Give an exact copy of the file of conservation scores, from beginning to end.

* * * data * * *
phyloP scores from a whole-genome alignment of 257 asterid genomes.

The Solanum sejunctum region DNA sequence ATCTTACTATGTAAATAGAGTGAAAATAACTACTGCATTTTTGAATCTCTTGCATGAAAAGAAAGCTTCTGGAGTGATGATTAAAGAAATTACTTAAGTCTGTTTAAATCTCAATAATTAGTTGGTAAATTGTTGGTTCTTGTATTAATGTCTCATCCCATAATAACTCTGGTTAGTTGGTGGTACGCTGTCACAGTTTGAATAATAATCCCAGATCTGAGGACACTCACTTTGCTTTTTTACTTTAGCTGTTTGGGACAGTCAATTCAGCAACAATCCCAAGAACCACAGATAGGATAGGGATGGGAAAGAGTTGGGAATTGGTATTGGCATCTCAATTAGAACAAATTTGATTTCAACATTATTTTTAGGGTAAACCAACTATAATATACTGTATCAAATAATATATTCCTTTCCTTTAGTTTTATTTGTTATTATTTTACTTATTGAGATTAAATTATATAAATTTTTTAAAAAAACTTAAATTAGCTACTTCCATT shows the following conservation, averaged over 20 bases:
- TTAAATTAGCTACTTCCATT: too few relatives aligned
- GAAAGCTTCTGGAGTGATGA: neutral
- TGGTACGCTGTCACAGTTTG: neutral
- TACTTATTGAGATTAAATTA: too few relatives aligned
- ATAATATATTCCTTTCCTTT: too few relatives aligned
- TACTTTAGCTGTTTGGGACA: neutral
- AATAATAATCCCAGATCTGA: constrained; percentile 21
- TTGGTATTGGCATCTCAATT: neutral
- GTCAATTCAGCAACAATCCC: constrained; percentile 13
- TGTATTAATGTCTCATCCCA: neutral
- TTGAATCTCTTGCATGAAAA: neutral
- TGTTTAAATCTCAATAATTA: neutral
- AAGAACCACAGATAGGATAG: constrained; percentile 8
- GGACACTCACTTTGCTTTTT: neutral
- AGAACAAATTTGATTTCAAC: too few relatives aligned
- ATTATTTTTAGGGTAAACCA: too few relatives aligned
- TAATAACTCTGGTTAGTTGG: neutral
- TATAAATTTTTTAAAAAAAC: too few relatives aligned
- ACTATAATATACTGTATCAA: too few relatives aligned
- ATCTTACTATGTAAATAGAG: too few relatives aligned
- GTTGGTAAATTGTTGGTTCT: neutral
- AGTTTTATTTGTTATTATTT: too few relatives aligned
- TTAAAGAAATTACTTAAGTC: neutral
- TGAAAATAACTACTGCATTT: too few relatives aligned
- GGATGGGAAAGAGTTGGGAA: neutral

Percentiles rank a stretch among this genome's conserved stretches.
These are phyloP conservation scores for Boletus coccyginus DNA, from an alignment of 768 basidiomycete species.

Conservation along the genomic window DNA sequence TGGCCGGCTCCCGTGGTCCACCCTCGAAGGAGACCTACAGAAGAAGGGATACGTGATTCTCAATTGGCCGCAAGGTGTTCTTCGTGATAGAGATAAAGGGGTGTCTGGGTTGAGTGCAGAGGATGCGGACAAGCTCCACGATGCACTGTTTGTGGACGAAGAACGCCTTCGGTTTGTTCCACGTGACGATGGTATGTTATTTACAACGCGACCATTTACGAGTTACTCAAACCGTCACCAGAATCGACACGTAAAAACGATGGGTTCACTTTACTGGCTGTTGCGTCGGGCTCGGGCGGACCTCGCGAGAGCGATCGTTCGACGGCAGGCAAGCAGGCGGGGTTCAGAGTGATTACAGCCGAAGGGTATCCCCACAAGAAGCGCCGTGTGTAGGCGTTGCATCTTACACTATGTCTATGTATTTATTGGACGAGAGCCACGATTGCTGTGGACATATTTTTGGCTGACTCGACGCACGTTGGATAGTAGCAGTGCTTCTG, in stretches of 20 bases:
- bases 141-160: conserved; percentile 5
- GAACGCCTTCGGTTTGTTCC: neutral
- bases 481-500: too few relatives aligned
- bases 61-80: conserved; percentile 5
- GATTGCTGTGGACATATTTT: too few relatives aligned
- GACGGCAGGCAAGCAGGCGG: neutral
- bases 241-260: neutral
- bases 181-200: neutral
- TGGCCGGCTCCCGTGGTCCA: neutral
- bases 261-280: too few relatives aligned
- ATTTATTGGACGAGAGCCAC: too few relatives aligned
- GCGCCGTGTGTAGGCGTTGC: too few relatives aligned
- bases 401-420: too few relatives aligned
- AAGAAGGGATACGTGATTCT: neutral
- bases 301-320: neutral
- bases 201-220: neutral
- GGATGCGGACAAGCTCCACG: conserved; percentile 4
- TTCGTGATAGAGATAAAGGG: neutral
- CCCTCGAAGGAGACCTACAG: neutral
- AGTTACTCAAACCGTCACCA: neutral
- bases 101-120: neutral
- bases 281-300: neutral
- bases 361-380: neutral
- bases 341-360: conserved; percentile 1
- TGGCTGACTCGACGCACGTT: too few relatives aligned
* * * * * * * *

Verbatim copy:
phyloP scores from a whole-genome alignment of 257 asterid genomes.

The Solanum sejunctum region DNA sequence ATCTTACTATGTAAATAGAGTGAAAATAACTACTGCATTTTTGAATCTCTTGCATGAAAAGAAAGCTTCTGGAGTGATGATTAAAGAAATTACTTAAGTCTGTTTAAATCTCAATAATTAGTTGGTAAATTGTTGGTTCTTGTATTAATGTCTCATCCCATAATAACTCTGGTTAGTTGGTGGTACGCTGTCACAGTTTGAATAATAATCCCAGATCTGAGGACACTCACTTTGCTTTTTTACTTTAGCTGTTTGGGACAGTCAATTCAGCAACAATCCCAAGAACCACAGATAGGATAGGGATGGGAAAGAGTTGGGAATTGGTATTGGCATCTCAATTAGAACAAATTTGATTTCAACATTATTTTTAGGGTAAACCAACTATAATATACTGTATCAAATAATATATTCCTTTCCTTTAGTTTTATTTGTTATTATTTTACTTATTGAGATTAAATTATATAAATTTTTTAAAAAAACTTAAATTAGCTACTTCCATT shows the following conservation, averaged over 20 bases:
- TTAAATTAGCTACTTCCATT: too few relatives aligned
- GAAAGCTTCTGGAGTGATGA: neutral
- TGGTACGCTGTCACAGTTTG: neutral
- TACTTATTGAGATTAAATTA: too few relatives aligned
- ATAATATATTCCTTTCCTTT: too few relatives aligned
- TACTTTAGCTGTTTGGGACA: neutral
- AATAATAATCCCAGATCTGA: constrained; percentile 21
- TTGGTATTGGCATCTCAATT: neutral
- GTCAATTCAGCAACAATCCC: constrained; percentile 13
- TGTATTAATGTCTCATCCCA: neutral
- TTGAATCTCTTGCATGAAAA: neutral
- TGTTTAAATCTCAATAATTA: neutral
- AAGAACCACAGATAGGATAG: constrained; percentile 8
- GGACACTCACTTTGCTTTTT: neutral
- AGAACAAATTTGATTTCAAC: too few relatives aligned
- ATTATTTTTAGGGTAAACCA: too few relatives aligned
- TAATAACTCTGGTTAGTTGG: neutral
- TATAAATTTTTTAAAAAAAC: too few relatives aligned
- ACTATAATATACTGTATCAA: too few relatives aligned
- ATCTTACTATGTAAATAGAG: too few relatives aligned
- GTTGGTAAATTGTTGGTTCT: neutral
- AGTTTTATTTGTTATTATTT: too few relatives aligned
- TTAAAGAAATTACTTAAGTC: neutral
- TGAAAATAACTACTGCATTT: too few relatives aligned
- GGATGGGAAAGAGTTGGGAA: neutral

Percentiles rank a stretch among this genome's conserved stretches.
These are phyloP conservation scores for Boletus coccyginus DNA, from an alignment of 768 basidiomycete species.

Conservation along the genomic window DNA sequence TGGCCGGCTCCCGTGGTCCACCCTCGAAGGAGACCTACAGAAGAAGGGATACGTGATTCTCAATTGGCCGCAAGGTGTTCTTCGTGATAGAGATAAAGGGGTGTCTGGGTTGAGTGCAGAGGATGCGGACAAGCTCCACGATGCACTGTTTGTGGACGAAGAACGCCTTCGGTTTGTTCCACGTGACGATGGTATGTTATTTACAACGCGACCATTTACGAGTTACTCAAACCGTCACCAGAATCGACACGTAAAAACGATGGGTTCACTTTACTGGCTGTTGCGTCGGGCTCGGGCGGACCTCGCGAGAGCGATCGTTCGACGGCAGGCAAGCAGGCGGGGTTCAGAGTGATTACAGCCGAAGGGTATCCCCACAAGAAGCGCCGTGTGTAGGCGTTGCATCTTACACTATGTCTATGTATTTATTGGACGAGAGCCACGATTGCTGTGGACATATTTTTGGCTGACTCGACGCACGTTGGATAGTAGCAGTGCTTCTG, in stretches of 20 bases:
- bases 141-160: conserved; percentile 5
- GAACGCCTTCGGTTTGTTCC: neutral
- bases 481-500: too few relatives aligned
- bases 61-80: conserved; percentile 5
- GATTGCTGTGGACATATTTT: too few relatives aligned
- GACGGCAGGCAAGCAGGCGG: neutral
- bases 241-260: neutral
- bases 181-200: neutral
- TGGCCGGCTCCCGTGGTCCA: neutral
- bases 261-280: too few relatives aligned
- ATTTATTGGACGAGAGCCAC: too few relatives aligned
- GCGCCGTGTGTAGGCGTTGC: too few relatives aligned
- bases 401-420: too few relatives aligned
- AAGAAGGGATACGTGATTCT: neutral
- bases 301-320: neutral
- bases 201-220: neutral
- GGATGCGGACAAGCTCCACG: conserved; percentile 4
- TTCGTGATAGAGATAAAGGG: neutral
- CCCTCGAAGGAGACCTACAG: neutral
- AGTTACTCAAACCGTCACCA: neutral
- bases 101-120: neutral
- bases 281-300: neutral
- bases 361-380: neutral
- bases 341-360: conserved; percentile 1
- TGGCTGACTCGACGCACGTT: too few relatives aligned